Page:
Once again, let’s ignore the words of historians and neoconfederates, but rather let’s look at what Mississippians said at the time.
In the momentous step which our State has taken of dissolving its connection with the government of which we so long formed a part, it is but just that we should declare the prominent reasons which have induced our course.
Our position is thoroughly identified with the institution of slavery — the greatest material interest of the world. Its labor supplies the product which constitutes by far the largest and most important portions of commerce of the earth. These products are peculiar to the climate verging on the tropical regions, and by an imperious law of nature, none but the black race can bear exposure to the tropical sun. These products have become necessities of the world, and a blow at slavery is a blow at commerce and civilization. That blow has been long aimed at the institution, and was at the point of reaching its consummation. There was no choice left us but submission to the mandates of abolition, or a dissolution of the Union, whose principles had been subverted to work out our ruin.
That we do not overstate the dangers to our institution, a reference to a few facts will sufficiently prove.
The hostility to this institution commenced before the adoption of the Constitution, and was manifested in the well-known Ordinance of 1787, in regard to the Northwestern Territory.
The feeling increased, until, in 1819-20, it deprived the South of more than half the vast territory acquired from France.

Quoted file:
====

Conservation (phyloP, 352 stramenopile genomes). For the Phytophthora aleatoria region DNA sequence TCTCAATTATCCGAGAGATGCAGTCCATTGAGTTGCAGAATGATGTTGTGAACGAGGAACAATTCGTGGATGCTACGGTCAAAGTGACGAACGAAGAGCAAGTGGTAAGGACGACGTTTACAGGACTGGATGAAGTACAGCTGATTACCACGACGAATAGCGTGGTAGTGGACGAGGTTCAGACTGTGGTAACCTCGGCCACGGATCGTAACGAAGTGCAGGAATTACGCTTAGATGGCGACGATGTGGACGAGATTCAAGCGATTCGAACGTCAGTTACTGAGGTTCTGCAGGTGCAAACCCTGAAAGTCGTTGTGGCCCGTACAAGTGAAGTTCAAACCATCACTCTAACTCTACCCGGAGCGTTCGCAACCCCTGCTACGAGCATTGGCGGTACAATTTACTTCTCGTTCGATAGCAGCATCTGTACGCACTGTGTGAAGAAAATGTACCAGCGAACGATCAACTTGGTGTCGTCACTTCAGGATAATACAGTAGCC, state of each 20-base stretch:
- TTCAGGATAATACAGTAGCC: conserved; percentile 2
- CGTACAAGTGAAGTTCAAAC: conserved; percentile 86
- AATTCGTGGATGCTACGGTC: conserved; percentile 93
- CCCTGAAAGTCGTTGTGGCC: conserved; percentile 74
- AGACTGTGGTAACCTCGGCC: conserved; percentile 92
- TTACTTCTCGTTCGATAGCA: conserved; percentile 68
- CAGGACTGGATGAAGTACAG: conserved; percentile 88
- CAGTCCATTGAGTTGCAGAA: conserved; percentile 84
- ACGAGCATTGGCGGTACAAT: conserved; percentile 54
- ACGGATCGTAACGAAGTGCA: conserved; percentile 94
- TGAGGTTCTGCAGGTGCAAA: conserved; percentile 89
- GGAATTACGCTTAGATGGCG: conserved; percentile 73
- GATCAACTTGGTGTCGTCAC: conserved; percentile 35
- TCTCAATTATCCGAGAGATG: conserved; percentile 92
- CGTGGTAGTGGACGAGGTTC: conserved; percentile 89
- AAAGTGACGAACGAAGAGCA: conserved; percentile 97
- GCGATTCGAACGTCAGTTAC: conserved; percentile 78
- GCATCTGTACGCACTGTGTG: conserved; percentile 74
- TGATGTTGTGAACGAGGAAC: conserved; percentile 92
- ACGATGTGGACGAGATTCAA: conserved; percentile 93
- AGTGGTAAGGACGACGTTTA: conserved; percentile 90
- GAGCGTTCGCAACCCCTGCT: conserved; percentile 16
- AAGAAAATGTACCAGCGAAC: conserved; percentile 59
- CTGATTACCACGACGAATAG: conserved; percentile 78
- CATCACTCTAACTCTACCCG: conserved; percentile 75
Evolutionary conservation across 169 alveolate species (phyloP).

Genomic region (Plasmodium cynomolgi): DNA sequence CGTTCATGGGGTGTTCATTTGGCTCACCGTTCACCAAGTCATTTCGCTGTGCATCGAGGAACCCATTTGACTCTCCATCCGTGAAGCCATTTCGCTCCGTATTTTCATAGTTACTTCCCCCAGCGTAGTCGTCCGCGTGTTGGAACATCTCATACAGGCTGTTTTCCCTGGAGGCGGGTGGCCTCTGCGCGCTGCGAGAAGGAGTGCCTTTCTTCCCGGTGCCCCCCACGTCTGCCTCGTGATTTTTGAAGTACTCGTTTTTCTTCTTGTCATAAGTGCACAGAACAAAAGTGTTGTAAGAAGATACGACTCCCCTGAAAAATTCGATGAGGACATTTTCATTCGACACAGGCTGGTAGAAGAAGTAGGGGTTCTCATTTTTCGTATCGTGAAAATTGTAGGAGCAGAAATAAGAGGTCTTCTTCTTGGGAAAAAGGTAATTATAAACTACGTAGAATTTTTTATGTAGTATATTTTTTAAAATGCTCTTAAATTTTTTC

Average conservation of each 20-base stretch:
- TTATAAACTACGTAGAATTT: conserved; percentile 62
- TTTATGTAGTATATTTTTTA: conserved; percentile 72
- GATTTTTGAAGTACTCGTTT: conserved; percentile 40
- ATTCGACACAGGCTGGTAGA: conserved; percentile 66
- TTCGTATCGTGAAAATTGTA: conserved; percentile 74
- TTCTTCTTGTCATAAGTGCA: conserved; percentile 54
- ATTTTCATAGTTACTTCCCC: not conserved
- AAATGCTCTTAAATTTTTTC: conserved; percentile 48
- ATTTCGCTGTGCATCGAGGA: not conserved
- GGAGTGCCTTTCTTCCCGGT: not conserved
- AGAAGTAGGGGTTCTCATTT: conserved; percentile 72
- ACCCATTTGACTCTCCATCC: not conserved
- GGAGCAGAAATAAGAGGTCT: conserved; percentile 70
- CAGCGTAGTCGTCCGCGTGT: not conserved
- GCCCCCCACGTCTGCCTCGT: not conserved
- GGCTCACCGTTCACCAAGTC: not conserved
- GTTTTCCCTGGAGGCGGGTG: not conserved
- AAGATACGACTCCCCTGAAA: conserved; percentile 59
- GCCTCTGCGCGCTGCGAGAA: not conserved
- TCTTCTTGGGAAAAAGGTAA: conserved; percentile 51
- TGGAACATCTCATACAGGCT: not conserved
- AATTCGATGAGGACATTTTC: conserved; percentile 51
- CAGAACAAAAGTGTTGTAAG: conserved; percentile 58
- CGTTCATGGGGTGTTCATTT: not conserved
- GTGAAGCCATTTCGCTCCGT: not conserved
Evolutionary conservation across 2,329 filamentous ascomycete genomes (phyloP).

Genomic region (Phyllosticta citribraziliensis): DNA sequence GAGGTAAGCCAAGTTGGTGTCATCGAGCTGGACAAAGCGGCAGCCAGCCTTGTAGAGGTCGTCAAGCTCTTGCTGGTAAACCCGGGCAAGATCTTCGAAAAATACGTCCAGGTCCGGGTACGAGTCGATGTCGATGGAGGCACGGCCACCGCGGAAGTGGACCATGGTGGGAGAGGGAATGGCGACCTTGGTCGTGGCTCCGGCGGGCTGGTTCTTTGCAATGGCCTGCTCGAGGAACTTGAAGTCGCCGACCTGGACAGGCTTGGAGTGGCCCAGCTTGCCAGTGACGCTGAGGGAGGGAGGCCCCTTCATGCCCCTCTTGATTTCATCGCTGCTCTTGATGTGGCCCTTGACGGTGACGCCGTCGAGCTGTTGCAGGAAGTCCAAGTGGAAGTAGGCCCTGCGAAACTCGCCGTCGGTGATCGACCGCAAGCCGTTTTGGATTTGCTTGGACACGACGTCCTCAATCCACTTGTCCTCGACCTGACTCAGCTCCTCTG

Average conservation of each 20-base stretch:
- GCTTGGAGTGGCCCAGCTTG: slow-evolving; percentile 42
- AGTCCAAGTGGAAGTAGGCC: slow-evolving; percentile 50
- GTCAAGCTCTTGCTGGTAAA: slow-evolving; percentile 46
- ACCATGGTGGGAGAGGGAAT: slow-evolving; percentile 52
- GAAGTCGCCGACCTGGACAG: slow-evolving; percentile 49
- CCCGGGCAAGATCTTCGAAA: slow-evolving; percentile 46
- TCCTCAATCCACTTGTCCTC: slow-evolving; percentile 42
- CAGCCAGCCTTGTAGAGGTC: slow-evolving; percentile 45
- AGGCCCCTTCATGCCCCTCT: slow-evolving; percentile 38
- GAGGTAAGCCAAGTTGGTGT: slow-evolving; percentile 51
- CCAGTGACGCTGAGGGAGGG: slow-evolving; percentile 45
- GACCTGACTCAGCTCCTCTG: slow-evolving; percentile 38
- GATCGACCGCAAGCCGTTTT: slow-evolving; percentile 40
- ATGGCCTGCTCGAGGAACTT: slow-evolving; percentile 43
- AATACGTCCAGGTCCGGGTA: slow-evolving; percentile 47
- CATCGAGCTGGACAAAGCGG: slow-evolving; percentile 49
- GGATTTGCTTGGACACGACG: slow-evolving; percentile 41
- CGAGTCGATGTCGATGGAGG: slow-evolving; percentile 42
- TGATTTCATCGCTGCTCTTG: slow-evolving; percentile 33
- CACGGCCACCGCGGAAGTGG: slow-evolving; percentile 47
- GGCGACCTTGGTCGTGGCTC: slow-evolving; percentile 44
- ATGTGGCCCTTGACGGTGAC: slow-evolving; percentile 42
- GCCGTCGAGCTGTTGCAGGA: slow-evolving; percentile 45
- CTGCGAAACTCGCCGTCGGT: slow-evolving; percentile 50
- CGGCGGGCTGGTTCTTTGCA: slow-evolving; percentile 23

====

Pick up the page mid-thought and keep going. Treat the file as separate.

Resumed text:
The same hostility dismembered Texas and seized upon all the territory acquired from Mexico.
It has grown until it denies the right of property in slaves, and refuses protection to that right on the high seas, in the Territories, and wherever the government of the United States had jurisdiction.
It refuses the admission of new slave States into the Union, and seeks to extinguish it by confining it within its present limits, denying the power of expansion.
It tramples the original equality of the South under foot.
It has nullified the Fugitive Slave Law in almost every free State in the Union, and has utterly broken the compact which our fathers pledged their faith to maintain.
It advocates negro equality, socially and politically, and promotes insurrection and incendiarism in our midst.
It has enlisted its press, its pulpit and its schools against us, until the whole popular mind of the North is excited and inflamed with prejudice.
It has made combinations and formed associations to carry out its schemes of emancipation in the States and wherever else slavery exists.
It seeks not to elevate or to support the slave, but to destroy his present condition without providing a better.
It has invaded a State, and invested with the honors of martyrdom the wretch whose purpose was to apply flames to our dwellings, and the weapons of destruction to our lives.
It has broken every compact into which it has entered for our security.
It has given indubitable evidence of its design to ruin our agriculture, to prostrate our industrial pursuits and to destroy our social system.
It knows no relenting or hesitation in its purposes; it stops not in its march of aggression, and leaves us no room to hope for cessation or for pause.
It has recently obtained control of the Government, by the prosecution of its unhallowed schemes, and destroyed the last expectation of living together in friendship and brotherhood.
Utter subjugation awaits us in the Union, if we should consent longer to remain in it. It is not a matter of choice, but of necessity. We must either submit to degradation, and to the loss of property worth four billions of money, or we must secede from the Union framed by our fathers, to secure this as well as every other species of property. For far less cause than this, our fathers separated from the Crown of England.
Our decision is made. We follow their footsteps. We embrace the alternative of separation; and for the reasons here stated, we resolve to maintain our rights with the full consciousness of the justice of our course, and the undoubting belief of our ability to maintain it.[End quote]